To understand coding results when using CAC, one must understand the generally accepted standard measurements of natural language processing (NLP) accuracy of precision and recall. Precision measures the number of accurate results compared to total results. Higher rates of precision mean fewer false positives, while recall measures the number of accurate results compared to the potential number of accurate results. Higher rates of recall mean fewer false negatives (or missed codes).
If you have CAC/NLP technology in your CDI/coding workflow, then it is imperative that you monitor the precision and recall of your CAC and tuning of your NLP engine for accuracy. This also requires that you tightly manage the validation process. This will become more refined when and if the ICD-10 coding denials from the 2016 fiscal year begin to arrive.
Because of the relatively low number of coding denials since the Oct. 1, 2015 compliance date for ICD-10 coding, it is unknown what the future will bring. There are so many variables to consider when addressing coding denials, including level of specificity of the clinical documentation for diagnoses and procedures; deployment of CAC and use of a natural language processing engine in the CDI workflow, as well as in the final coding workflow; use of encoders and edits; pre-bill claims management and denial management technology in the revenue cycle; and accuracy of coding.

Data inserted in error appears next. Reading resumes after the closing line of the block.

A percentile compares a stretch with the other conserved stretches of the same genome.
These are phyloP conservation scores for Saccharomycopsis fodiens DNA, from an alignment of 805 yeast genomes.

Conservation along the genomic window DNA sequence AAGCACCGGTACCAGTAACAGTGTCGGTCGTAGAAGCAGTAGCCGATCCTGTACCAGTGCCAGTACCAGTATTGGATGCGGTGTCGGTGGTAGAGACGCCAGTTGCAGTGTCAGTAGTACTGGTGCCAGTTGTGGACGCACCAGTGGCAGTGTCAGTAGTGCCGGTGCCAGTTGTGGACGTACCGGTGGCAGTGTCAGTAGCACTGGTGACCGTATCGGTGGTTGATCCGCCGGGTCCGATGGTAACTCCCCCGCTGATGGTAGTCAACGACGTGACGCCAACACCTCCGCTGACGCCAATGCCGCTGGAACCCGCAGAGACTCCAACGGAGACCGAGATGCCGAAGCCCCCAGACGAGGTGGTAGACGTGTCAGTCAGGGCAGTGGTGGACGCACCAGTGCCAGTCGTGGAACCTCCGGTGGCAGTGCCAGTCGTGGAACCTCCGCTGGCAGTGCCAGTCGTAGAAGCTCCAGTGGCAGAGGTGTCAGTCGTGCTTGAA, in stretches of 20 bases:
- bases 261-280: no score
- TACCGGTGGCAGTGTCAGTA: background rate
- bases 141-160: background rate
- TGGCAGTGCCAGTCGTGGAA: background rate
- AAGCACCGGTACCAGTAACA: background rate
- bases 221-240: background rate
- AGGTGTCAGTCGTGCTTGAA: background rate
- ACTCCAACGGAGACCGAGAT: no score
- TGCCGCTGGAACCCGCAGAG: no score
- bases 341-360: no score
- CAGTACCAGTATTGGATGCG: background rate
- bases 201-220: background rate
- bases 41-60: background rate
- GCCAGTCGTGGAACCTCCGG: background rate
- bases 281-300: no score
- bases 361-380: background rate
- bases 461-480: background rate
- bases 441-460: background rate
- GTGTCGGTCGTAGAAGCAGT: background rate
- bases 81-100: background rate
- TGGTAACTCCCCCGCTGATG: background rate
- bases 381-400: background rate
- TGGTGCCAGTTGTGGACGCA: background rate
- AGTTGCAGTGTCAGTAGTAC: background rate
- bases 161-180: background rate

A clinically driven approach to CDI enables a denials prevention strategy that entails complete and compliant documentation, resulting in more accurate coding and associated reimbursement, compliance, and quality reporting on a real-time basis.
As you continue to refine the future state design, follow the critical path of your CDI program goals that include the use of CAC/NLP technology concurrently, from evaluating appropriateness of the admission to pre-admission authorization processes though the close of the encounter and final billing. You are looking for an end-to-end, patient care-to-payment best practice in your revenue cycle. This will enable you to find new opportunities and creative approaches to streamlining workflows and crafting new ways to leverage your technology investments. Be the champion for the “integrity” of your CDI program, plus all processes and technology solutions that are connected intimately into the EHR workflow, where they will influence clinical documentation as it is created.
Denials of claims represent a significant cost to hospitals and healthcare enterprises. They are not only a loss to the bottom line, but they also negatively impact patient satisfaction. Furthermore, the management of denials and appeals is labor-intensive and time-consuming. Traditionally, denial mitigation processes all occur after the fact, as in once the claim is already dropped. Mid-cycle revenue teams in HIM begin pre-bill denials management, which is effective at catching some of the denials. This pre-bill review with the addition of analytics is the beginning of a new trend in denial mitigation.